Take us through a typical day of work for you.

My role is hugely varied as I dive into all business areas. My days normally consist of regular catch-ups with various stakeholders, reviewing reports and working on multiple projects that aim to push the company forward.

How has fundraising changed in recent years?

The pandemic has been the most dramatic change – it was an awful time, especially for fundraisers, but it did drive the industry and donor base forward in terms of digital adaption. 

Pre-pandemic, many clients were concerned about the ability for donors to adapt to technology, and as a consequence, would hold back on full rollouts. With the use of QR codes and smart devices, many fundraisers have radically moved forward with an all out use of mobile to bid and give. For example, the use of QR codes as a call to action is now widespread.

Name a challenge you’ve encountered in your career and how you overcame it. 

I’m known in Givergy as the driver of change. My biggest challenge has been pushing our team forward to achieve a future goal that they may not be able to see yet.

In recent years, we made a significant shift as a business to allow our clients to have more ability to build and edit campaigns. It was a big request from clients that we knew we needed to do, but making it happen took a lot of work. We offered 24/7 support across the UK, USA, Canada, Australia and Hong Kong to achieve this goal. This was a mighty challenge to launch a new team and support a shift pattern covering all regions.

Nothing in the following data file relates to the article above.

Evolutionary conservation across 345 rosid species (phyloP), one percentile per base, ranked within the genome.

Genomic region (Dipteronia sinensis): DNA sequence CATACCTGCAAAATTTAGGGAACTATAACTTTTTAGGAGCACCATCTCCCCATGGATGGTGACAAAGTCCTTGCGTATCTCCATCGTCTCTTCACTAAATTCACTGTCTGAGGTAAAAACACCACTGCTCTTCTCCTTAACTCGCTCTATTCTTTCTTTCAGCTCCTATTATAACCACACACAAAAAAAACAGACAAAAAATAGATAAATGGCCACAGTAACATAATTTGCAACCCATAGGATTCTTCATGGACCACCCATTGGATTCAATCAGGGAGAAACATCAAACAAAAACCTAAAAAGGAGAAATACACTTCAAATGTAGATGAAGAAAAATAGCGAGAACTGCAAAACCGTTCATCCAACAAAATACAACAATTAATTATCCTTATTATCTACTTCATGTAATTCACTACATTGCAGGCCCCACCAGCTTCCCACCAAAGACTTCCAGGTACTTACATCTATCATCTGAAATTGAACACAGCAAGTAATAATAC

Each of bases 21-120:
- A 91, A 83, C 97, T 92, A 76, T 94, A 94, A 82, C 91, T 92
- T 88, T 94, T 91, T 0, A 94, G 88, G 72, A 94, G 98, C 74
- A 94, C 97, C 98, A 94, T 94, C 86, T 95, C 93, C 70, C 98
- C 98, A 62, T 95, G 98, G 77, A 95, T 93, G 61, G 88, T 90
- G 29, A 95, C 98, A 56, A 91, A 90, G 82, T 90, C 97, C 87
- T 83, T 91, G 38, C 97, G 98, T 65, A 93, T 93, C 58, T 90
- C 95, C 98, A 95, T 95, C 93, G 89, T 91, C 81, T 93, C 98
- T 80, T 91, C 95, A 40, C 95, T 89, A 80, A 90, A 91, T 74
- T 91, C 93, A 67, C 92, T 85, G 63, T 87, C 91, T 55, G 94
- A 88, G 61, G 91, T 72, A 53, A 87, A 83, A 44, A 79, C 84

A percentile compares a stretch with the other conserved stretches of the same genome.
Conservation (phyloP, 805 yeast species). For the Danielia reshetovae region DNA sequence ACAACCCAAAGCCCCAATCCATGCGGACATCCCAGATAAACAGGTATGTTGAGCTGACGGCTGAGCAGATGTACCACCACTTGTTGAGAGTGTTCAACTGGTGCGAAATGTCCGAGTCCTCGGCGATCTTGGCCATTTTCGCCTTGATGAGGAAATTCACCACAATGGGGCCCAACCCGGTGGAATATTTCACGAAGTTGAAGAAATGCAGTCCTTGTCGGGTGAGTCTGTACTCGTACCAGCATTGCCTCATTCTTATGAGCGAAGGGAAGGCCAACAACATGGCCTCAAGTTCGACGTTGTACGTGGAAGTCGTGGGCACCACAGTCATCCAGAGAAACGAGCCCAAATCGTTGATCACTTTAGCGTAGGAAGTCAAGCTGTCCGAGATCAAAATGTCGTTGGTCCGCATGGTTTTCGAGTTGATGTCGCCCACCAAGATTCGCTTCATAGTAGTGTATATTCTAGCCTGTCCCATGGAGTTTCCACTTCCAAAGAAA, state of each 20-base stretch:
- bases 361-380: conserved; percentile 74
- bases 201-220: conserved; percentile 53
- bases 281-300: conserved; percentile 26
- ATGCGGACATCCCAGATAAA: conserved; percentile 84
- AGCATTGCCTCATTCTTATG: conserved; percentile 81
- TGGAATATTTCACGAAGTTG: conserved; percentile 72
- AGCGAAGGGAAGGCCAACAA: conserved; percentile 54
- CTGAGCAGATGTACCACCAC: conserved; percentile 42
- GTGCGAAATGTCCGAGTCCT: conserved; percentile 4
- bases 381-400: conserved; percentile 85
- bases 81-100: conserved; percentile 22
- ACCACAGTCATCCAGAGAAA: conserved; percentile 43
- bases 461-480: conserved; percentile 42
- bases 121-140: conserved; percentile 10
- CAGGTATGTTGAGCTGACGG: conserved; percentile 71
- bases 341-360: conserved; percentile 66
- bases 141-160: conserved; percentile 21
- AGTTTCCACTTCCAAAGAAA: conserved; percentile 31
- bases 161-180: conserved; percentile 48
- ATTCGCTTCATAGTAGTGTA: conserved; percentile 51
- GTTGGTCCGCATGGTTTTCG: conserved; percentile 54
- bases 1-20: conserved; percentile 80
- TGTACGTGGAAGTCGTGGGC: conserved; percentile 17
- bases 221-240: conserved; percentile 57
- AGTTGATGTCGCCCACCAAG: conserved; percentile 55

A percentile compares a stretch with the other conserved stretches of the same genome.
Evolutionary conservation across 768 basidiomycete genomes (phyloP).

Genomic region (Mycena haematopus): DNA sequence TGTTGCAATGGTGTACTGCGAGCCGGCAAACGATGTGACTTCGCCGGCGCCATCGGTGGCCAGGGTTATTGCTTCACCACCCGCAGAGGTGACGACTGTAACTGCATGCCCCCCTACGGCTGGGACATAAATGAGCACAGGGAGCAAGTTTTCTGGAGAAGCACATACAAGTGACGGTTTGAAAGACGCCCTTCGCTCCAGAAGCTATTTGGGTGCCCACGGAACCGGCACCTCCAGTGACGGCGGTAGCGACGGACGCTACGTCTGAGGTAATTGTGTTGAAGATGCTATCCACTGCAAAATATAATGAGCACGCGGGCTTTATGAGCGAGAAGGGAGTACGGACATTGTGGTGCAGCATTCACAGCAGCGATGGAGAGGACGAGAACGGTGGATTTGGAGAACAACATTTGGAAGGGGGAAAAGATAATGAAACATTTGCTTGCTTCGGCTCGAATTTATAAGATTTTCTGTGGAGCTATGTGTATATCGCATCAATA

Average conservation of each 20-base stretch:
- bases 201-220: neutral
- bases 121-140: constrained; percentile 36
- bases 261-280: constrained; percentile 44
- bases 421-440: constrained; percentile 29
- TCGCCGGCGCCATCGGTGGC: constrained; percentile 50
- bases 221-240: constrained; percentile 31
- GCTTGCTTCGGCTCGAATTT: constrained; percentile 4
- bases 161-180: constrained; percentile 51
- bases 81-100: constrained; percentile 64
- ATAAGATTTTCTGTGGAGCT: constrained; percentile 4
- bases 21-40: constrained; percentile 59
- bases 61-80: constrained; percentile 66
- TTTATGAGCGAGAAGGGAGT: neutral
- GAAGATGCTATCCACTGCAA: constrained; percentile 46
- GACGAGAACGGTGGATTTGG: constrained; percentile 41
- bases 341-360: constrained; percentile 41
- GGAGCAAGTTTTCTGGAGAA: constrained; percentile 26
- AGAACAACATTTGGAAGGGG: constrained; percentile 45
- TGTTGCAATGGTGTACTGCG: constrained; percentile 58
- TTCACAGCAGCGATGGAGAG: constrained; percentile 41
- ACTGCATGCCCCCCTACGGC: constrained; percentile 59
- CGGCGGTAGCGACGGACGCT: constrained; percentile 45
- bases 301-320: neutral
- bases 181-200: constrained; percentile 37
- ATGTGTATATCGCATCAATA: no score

Ultimately, it has taken three iterations of the service to work fully. Our customer support team now manages around 4,000 support cases per month; has gained a near-perfect customer satisfaction score; and can respond within four hours to any request, which we are extremely proud of.

If you could go back in time, what piece of advice would you give yourself as you first embarked on your career? 

Don’t take on so much! I know that I will happily jump into any area that needs support or change, but this can be to my detriment.

A great coach, Alison Edgar MBE, once asked me, if an orchestra member could not play the instrument, do you think the conductor would stop and play it for them? I, of course, said no. She asked me how can you run the business if you did the same? This massively resonated with me, and I’m constantly working on improving this.

Also, don’t labour in the past! So many people do this and quite often, they are not the right people to have in your business. Again, my coach Alison asked me about this subject. Do they think you’re Cher? You can’t turn back time. Absolute gold – very funny – but so true! Focus on the future and what you can do going forward. It’s essential to know the past and learn from it, but don’t let it be the trajectory of your future.

What are your predictions for the future of fundraising?

It might be surprising for some, but it would be the possible death of gala dinners.